Pediatric Autism

A wooden stacking toy made of rings and an egg.

The autism team at OHSU’s Child Development and Rehabilitation Center takes a whole-person approach to diagnosing your child and connecting your family with services in your community. Families from Oregon, Washington, Idaho and California travel to us for our:

  • Expertise in assessing autism characteristics and behaviors.
  • Deep experience: we work with about 1,000 children a year, more than any other autism clinic in Oregon and southwest Washington.
  • Leadership in autism research.

Families who come to our clinic may be:

  • Wondering if an autism diagnosis is appropriate for their child.
  • Managing autism and other chronic (ongoing) health needs.
  • Planning for an older teen to get services to live as an adult with autism.

Understanding autism

What is autism spectrum disorder?

Autism is not one condition. It is a spectrum, or range, of communication and behavior patterns.

A child with autism may:

  • Show different ways of communicating, playing or interacting with others.
  • Repeat or insist on certain behaviors.
  • Be highly sensitive to lights, noises or textures.
  • Show rare strengths, such as learning about things in great detail.

We can work with you to learn about your child and find out whether an autism diagnosis is appropriate for your child.

For patients

Questions? Call:


OHSU Doernbecher Children’s Hospital, seventh floor
700 S.W. Campus Drive
Portland, OR 97239

Child Development and Rehabilitation Center, Eugene
901 E. 18th Ave.
Eugene, OR 97403

Free parking for patients and visitors

Refer a patient

What causes autism?

Researchers don’t know exactly what causes autism. It may result from a combination of genetics and environmental factors. OHSU researchers have found that changes in a gene involved in brain function may be linked to autism.

Children may be more likely to develop autism if they have a parent or sibling with autism. Other factors include:

  • Birth parents in their 40s or older
  • Genetic conditions such as Down syndrome
  • Very low birth weight

Autism rates

According to the Centers for Disease Control and Prevention, about 1 in 44 8-year-old children in the United States has autism. The CDC focuses on 8-year-olds because most children with autism have been diagnosed by that age.

The CDC has recorded a sharp increase in autism diagnoses over the past 20 years. Doctors and scientists aren’t sure why.

Autism services at OHSU


To evaluate your child, we need a referral from your child’s doctor to CDRC, part of OHSU Doernbecher Children’s Hospital.

We have a waitlist of two to 12 months, depending on your child’s age and needs. We know this is frustrating, and we will see your child as soon as possible.


There are no tests for autism spectrum disorder. Instead, we:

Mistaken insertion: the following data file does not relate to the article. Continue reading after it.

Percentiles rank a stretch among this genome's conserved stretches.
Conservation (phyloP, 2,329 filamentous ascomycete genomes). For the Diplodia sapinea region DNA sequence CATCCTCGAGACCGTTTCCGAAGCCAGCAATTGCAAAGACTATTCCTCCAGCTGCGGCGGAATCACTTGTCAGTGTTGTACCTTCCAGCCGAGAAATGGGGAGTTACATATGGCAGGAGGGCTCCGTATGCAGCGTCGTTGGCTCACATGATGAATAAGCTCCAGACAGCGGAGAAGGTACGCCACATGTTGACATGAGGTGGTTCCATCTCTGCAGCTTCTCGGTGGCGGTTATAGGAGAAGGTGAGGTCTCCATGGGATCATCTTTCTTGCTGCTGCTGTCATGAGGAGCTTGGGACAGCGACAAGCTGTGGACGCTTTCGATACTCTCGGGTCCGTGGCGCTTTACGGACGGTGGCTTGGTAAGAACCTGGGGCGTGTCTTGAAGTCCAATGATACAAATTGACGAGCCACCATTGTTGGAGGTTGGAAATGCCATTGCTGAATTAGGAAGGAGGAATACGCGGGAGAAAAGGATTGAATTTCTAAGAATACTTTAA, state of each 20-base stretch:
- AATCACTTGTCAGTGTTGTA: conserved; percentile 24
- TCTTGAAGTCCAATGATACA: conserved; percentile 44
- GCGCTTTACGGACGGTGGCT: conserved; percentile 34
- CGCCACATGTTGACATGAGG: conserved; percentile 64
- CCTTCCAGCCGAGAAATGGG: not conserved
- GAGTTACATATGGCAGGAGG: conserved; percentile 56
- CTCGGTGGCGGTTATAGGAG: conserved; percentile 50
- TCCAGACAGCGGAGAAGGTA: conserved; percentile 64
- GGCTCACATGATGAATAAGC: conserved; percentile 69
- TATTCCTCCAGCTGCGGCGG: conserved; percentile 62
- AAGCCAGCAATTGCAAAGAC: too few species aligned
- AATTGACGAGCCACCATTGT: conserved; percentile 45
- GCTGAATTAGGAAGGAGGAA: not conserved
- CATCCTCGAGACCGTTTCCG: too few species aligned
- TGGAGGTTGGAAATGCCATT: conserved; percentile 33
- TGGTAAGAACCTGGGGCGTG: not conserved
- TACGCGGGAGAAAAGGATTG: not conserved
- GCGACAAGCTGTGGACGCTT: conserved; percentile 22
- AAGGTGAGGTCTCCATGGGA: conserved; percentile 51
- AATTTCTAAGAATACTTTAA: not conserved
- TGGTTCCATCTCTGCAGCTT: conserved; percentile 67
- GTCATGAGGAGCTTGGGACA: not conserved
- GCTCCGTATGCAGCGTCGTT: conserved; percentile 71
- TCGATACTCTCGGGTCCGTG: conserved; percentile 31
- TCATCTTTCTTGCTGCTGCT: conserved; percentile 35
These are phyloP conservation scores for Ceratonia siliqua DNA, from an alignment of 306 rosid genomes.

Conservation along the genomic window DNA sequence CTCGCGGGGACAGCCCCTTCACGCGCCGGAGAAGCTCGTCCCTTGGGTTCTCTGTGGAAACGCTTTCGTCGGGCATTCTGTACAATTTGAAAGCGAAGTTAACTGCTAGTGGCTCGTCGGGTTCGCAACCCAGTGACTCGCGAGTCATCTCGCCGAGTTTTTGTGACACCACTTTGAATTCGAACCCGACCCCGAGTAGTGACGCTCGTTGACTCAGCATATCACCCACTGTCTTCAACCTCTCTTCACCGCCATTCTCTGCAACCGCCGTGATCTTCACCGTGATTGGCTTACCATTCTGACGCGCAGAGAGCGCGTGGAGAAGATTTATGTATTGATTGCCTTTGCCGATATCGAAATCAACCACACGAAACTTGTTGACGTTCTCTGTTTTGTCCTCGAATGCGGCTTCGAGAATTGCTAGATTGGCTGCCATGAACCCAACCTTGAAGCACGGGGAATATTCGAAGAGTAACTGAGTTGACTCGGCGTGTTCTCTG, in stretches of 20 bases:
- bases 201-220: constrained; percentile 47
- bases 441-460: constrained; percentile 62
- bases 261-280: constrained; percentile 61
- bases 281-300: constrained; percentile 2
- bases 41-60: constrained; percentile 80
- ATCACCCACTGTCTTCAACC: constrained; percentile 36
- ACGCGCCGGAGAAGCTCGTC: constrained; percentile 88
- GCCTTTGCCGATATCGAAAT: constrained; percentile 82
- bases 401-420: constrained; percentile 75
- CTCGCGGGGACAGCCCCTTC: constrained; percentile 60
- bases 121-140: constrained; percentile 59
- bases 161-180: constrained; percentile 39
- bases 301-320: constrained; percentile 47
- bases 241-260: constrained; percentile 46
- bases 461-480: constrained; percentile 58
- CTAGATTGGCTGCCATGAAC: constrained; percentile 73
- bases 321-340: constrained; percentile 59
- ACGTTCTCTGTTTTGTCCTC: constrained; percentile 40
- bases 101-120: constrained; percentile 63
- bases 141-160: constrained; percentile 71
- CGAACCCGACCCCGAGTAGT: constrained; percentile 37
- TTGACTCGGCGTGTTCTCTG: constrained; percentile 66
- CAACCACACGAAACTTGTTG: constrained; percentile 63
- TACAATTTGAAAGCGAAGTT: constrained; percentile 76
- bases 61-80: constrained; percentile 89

• Spend time with children to see how they are growing and learn about their strengths and challenges.
  • Have children play games or do activities to see how they communicate and interact with people.

After the evaluation, we will talk about what we have learned and help connect you with resources in your community.

Our specialists

All of our specialists:

  • Have experience working with autistic children.
  • Evaluate children with methods based on scientific evidence.

You will see specialists trained to work with your child’s age group:

  • Toddlers
  • Preschool
  • School age
  • Teen (up to 18)

Our specialists are experts in:

What to expect

At your first appointment, we will talk with you and evaluate your child.

We will discuss:

  • Your goals for the evaluation
  • Support your child and family need
  • Testing your child has had
  • Possible reasons for your child’s strengths and challenges
  • Whether our clinic is the best fit for your child


  • We will use games and activities to see how your child thinks and talks.
  • We will watch your child play to understand their behavior and growth.

Next steps:

  • We will talk about whether an autism diagnosis fits your child’s needs and recommend ways to support your family.

Project Impact

Project Impact is a parent coaching program at OHSU for families with children who have autism, suspected autism or other social communication challenges. The program works to improve children’s skills in:

  • Communicating
  • Playing
  • Imitating
  • Interacting with others

Families have 10 to 12 one-hour visits with an occupational therapist, speech-language pathologist or social worker. Visits can take place:

  • At Doernbecher Children’s Hospital or Doernbecher’s Cornell West clinic in Beaverton.
  • In a virtual visit with a secure online link.

Project Impact uses ideas from applied behavior analysis therapy but is not ABA therapy.

To take part in the program, ask your child’s doctor for a referral.

Our research

We are among more than 30 hospitals and universities taking part in SPARK, a national research effort sponsored by the Simons Foundation Autism Research Initiative.

Our experts also do research on:

  • Early autism detection and screening
  • The genetics of autism
  • Social factors that affect the health of people with autism

Learn more about our autism research.

Learn more

Learning to connect

Hannah Sanford-Keller, an OHSU speech-language pathologist, smiles as she holds a patient, Hawk Lamb. He is looking down and sucking on a lollipop.

Hannah Sanford-Keller, one of the experts in our autism clinic, helped Hawk Lamb and his family form stronger connections.